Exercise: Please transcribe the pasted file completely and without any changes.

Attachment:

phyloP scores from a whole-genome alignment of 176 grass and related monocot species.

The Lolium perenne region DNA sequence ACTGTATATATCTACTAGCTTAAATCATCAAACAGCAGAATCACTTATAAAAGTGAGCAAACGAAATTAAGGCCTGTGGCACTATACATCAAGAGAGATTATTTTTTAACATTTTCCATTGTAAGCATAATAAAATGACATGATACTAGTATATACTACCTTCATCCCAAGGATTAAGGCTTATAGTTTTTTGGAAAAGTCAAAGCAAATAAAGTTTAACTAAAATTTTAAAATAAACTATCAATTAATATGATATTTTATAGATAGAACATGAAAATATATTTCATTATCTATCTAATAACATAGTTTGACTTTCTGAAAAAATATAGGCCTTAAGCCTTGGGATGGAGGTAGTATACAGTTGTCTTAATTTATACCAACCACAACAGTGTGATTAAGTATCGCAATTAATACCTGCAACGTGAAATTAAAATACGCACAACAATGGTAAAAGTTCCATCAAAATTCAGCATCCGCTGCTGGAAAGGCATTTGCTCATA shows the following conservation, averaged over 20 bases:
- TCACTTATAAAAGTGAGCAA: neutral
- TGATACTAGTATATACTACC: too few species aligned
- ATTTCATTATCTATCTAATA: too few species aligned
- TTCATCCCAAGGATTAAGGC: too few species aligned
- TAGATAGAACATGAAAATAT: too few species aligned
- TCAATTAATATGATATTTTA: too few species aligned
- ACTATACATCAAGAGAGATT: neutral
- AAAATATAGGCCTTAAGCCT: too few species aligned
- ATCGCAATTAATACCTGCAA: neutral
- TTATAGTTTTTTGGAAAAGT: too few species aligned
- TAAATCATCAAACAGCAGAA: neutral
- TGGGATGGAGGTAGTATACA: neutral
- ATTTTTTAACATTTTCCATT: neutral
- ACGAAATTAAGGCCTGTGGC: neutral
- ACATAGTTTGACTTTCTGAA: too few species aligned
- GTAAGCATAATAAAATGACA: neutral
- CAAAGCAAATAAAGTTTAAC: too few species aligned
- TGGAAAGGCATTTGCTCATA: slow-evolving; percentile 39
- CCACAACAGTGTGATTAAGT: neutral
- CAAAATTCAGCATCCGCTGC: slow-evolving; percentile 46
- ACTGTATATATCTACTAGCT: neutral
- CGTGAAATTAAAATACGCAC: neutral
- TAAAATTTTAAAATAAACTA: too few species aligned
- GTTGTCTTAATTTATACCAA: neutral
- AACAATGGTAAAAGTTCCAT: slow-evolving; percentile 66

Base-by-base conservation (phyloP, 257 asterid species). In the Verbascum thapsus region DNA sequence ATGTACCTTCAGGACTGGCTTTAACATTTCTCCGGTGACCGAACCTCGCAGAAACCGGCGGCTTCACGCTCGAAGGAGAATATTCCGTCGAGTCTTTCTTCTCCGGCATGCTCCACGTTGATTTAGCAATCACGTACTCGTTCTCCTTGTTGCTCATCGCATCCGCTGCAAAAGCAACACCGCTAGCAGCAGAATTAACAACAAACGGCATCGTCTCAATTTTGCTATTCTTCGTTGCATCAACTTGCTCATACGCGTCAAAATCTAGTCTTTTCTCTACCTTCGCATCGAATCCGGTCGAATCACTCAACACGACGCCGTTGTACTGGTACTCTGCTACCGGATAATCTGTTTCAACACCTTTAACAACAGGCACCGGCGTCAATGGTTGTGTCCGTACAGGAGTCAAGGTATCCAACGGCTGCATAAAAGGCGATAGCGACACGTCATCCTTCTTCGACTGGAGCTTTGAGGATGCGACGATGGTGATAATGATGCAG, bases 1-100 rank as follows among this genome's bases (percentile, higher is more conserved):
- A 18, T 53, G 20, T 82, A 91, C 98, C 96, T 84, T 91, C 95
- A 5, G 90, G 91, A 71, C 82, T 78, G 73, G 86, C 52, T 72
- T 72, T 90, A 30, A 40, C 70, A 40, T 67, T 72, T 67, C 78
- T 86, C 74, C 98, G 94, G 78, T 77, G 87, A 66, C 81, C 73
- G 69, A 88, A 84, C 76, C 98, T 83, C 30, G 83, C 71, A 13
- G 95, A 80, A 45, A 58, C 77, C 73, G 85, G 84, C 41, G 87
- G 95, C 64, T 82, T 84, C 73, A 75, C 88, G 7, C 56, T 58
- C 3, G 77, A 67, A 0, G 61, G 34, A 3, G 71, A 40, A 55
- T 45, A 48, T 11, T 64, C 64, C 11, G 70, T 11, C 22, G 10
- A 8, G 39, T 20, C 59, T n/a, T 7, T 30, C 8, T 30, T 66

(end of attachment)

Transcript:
phyloP scores from a whole-genome alignment of 176 grass and related monocot species.

The Lolium perenne region DNA sequence ACTGTATATATCTACTAGCTTAAATCATCAAACAGCAGAATCACTTATAAAAGTGAGCAAACGAAATTAAGGCCTGTGGCACTATACATCAAGAGAGATTATTTTTTAACATTTTCCATTGTAAGCATAATAAAATGACATGATACTAGTATATACTACCTTCATCCCAAGGATTAAGGCTTATAGTTTTTTGGAAAAGTCAAAGCAAATAAAGTTTAACTAAAATTTTAAAATAAACTATCAATTAATATGATATTTTATAGATAGAACATGAAAATATATTTCATTATCTATCTAATAACATAGTTTGACTTTCTGAAAAAATATAGGCCTTAAGCCTTGGGATGGAGGTAGTATACAGTTGTCTTAATTTATACCAACCACAACAGTGTGATTAAGTATCGCAATTAATACCTGCAACGTGAAATTAAAATACGCACAACAATGGTAAAAGTTCCATCAAAATTCAGCATCCGCTGCTGGAAAGGCATTTGCTCATA shows the following conservation, averaged over 20 bases:
- TCACTTATAAAAGTGAGCAA: neutral
- TGATACTAGTATATACTACC: too few species aligned
- ATTTCATTATCTATCTAATA: too few species aligned
- TTCATCCCAAGGATTAAGGC: too few species aligned
- TAGATAGAACATGAAAATAT: too few species aligned
- TCAATTAATATGATATTTTA: too few species aligned
- ACTATACATCAAGAGAGATT: neutral
- AAAATATAGGCCTTAAGCCT: too few species aligned
- ATCGCAATTAATACCTGCAA: neutral
- TTATAGTTTTTTGGAAAAGT: too few species aligned
- TAAATCATCAAACAGCAGAA: neutral
- TGGGATGGAGGTAGTATACA: neutral
- ATTTTTTAACATTTTCCATT: neutral
- ACGAAATTAAGGCCTGTGGC: neutral
- ACATAGTTTGACTTTCTGAA: too few species aligned
- GTAAGCATAATAAAATGACA: neutral
- CAAAGCAAATAAAGTTTAAC: too few species aligned
- TGGAAAGGCATTTGCTCATA: slow-evolving; percentile 39
- CCACAACAGTGTGATTAAGT: neutral
- CAAAATTCAGCATCCGCTGC: slow-evolving; percentile 46
- ACTGTATATATCTACTAGCT: neutral
- CGTGAAATTAAAATACGCAC: neutral
- TAAAATTTTAAAATAAACTA: too few species aligned
- GTTGTCTTAATTTATACCAA: neutral
- AACAATGGTAAAAGTTCCAT: slow-evolving; percentile 66

Base-by-base conservation (phyloP, 257 asterid species). In the Verbascum thapsus region DNA sequence ATGTACCTTCAGGACTGGCTTTAACATTTCTCCGGTGACCGAACCTCGCAGAAACCGGCGGCTTCACGCTCGAAGGAGAATATTCCGTCGAGTCTTTCTTCTCCGGCATGCTCCACGTTGATTTAGCAATCACGTACTCGTTCTCCTTGTTGCTCATCGCATCCGCTGCAAAAGCAACACCGCTAGCAGCAGAATTAACAACAAACGGCATCGTCTCAATTTTGCTATTCTTCGTTGCATCAACTTGCTCATACGCGTCAAAATCTAGTCTTTTCTCTACCTTCGCATCGAATCCGGTCGAATCACTCAACACGACGCCGTTGTACTGGTACTCTGCTACCGGATAATCTGTTTCAACACCTTTAACAACAGGCACCGGCGTCAATGGTTGTGTCCGTACAGGAGTCAAGGTATCCAACGGCTGCATAAAAGGCGATAGCGACACGTCATCCTTCTTCGACTGGAGCTTTGAGGATGCGACGATGGTGATAATGATGCAG, bases 1-100 rank as follows among this genome's bases (percentile, higher is more conserved):
- A 18, T 53, G 20, T 82, A 91, C 98, C 96, T 84, T 91, C 95
- A 5, G 90, G 91, A 71, C 82, T 78, G 73, G 86, C 52, T 72
- T 72, T 90, A 30, A 40, C 70, A 40, T 67, T 72, T 67, C 78
- T 86, C 74, C 98, G 94, G 78, T 77, G 87, A 66, C 81, C 73
- G 69, A 88, A 84, C 76, C 98, T 83, C 30, G 83, C 71, A 13
- G 95, A 80, A 45, A 58, C 77, C 73, G 85, G 84, C 41, G 87
- G 95, C 64, T 82, T 84, C 73, A 75, C 88, G 7, C 56, T 58
- C 3, G 77, A 67, A 0, G 61, G 34, A 3, G 71, A 40, A 55
- T 45, A 48, T 11, T 64, C 64, C 11, G 70, T 11, C 22, G 10
- A 8, G 39, T 20, C 59, T n/a, T 7, T 30, C 8, T 30, T 66